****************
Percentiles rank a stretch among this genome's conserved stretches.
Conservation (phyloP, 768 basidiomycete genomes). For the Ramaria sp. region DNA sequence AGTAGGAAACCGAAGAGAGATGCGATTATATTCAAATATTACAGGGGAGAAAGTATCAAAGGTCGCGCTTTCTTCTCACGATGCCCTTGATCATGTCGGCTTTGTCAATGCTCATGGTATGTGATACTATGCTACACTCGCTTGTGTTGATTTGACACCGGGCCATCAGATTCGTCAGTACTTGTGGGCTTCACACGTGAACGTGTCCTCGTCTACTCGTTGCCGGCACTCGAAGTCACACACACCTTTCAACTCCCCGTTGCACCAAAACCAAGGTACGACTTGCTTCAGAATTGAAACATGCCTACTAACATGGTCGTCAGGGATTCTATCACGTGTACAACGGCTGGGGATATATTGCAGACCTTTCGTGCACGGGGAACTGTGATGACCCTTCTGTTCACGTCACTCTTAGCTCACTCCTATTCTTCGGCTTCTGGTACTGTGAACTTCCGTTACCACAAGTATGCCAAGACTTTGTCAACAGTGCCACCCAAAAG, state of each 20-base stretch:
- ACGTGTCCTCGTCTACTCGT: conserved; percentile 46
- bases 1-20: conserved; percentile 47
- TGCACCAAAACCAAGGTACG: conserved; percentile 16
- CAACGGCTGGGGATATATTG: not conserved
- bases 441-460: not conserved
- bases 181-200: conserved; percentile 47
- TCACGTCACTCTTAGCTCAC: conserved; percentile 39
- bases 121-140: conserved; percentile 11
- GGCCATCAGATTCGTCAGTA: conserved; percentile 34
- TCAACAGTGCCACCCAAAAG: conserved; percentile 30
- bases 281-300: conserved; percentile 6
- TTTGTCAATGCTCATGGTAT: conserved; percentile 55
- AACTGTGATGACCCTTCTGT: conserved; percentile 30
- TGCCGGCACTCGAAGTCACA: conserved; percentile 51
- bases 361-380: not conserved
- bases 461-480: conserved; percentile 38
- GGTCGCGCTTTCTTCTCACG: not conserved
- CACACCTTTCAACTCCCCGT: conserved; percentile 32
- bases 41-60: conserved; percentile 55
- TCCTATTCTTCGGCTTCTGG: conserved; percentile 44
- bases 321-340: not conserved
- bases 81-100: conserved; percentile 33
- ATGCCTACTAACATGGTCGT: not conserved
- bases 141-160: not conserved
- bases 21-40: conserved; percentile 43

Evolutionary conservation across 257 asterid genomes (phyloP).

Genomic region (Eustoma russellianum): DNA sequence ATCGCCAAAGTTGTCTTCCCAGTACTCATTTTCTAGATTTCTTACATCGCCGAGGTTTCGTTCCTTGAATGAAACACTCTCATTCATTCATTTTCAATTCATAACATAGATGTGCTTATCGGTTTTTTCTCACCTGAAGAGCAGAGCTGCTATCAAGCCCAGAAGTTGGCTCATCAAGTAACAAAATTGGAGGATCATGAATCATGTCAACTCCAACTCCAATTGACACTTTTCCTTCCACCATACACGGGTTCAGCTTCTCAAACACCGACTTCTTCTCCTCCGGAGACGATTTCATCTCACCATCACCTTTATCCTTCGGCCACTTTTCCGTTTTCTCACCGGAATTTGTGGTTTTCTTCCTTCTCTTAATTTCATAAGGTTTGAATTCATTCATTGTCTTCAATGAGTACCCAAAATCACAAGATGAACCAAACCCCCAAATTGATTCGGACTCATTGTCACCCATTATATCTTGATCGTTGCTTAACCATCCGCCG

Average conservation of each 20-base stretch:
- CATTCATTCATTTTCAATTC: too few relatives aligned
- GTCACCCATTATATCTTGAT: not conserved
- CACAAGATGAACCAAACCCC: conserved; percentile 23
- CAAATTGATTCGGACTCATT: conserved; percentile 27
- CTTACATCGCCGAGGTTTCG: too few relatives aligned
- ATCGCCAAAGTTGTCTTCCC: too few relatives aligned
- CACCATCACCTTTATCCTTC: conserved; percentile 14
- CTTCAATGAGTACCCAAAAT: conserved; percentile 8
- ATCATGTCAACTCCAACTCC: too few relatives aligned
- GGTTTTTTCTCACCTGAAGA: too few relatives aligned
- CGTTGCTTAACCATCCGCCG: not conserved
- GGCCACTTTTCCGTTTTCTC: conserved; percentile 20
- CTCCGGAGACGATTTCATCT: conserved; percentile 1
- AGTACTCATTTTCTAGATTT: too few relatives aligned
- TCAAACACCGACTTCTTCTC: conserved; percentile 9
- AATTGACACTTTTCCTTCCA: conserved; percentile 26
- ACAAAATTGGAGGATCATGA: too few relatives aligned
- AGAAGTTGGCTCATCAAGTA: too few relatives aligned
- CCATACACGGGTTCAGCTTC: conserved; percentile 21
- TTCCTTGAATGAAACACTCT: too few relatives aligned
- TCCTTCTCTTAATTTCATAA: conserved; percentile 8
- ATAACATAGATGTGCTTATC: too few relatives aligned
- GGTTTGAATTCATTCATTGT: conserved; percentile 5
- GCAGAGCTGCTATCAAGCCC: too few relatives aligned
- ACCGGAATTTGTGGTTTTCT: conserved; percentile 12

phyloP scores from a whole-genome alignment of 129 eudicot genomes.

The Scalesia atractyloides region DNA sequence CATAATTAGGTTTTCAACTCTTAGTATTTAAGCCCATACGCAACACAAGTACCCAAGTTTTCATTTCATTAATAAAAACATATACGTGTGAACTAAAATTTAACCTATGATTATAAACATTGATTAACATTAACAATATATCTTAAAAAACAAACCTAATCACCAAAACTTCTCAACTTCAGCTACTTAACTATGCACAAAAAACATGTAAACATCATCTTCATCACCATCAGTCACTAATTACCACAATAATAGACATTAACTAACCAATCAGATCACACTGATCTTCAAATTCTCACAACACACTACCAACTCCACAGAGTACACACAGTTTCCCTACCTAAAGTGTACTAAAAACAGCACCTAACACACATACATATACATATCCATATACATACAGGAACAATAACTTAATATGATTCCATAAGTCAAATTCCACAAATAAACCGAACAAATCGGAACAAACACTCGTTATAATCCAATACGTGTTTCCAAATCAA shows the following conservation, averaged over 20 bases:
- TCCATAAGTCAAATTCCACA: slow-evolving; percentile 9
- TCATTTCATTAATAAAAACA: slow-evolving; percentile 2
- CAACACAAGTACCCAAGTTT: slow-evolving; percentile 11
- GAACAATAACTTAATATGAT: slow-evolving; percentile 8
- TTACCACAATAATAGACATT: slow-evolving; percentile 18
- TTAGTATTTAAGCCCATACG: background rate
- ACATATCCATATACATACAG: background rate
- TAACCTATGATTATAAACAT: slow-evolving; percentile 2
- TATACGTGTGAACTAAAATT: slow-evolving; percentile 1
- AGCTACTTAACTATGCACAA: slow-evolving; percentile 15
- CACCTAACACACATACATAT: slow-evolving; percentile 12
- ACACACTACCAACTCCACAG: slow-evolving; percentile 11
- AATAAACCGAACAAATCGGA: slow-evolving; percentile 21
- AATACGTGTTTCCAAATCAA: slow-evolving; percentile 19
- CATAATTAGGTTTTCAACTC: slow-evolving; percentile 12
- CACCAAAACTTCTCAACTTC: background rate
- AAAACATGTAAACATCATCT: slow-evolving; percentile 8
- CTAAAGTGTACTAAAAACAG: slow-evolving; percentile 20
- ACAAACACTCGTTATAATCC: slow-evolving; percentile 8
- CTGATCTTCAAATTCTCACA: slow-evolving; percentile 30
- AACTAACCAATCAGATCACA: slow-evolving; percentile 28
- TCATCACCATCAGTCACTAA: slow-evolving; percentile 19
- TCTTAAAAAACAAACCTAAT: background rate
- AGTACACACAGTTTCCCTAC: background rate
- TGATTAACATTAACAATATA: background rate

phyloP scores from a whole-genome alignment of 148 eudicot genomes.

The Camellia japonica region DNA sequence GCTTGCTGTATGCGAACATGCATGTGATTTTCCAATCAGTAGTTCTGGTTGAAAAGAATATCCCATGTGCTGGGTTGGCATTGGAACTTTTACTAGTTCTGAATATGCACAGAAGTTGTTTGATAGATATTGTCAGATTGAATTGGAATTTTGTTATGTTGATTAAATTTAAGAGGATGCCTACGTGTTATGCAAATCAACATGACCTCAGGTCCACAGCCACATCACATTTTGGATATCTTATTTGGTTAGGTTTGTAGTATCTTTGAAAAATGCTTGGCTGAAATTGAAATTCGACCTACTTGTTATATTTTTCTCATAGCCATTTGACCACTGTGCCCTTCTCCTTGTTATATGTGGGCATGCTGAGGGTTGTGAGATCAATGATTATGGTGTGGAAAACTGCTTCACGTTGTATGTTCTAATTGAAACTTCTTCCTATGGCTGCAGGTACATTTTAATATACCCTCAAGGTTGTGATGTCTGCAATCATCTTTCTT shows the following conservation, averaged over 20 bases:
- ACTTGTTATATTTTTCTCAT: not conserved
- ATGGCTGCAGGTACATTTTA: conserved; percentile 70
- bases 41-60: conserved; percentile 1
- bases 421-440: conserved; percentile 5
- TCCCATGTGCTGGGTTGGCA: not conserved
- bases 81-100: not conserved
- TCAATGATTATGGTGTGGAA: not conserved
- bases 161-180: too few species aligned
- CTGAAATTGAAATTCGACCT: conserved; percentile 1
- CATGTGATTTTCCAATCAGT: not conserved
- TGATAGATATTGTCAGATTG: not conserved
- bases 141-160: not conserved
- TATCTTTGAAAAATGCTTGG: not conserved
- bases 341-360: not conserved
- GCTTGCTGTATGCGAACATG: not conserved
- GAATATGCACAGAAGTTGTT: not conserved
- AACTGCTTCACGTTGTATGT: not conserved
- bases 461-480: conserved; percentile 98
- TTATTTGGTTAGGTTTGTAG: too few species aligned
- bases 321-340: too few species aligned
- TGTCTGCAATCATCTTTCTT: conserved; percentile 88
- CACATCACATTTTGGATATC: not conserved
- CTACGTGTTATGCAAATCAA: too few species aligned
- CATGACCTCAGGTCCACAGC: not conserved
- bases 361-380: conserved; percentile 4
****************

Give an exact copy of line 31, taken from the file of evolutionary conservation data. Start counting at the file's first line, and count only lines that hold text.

- CATTCATTCATTTTCAATTC: too few relatives aligned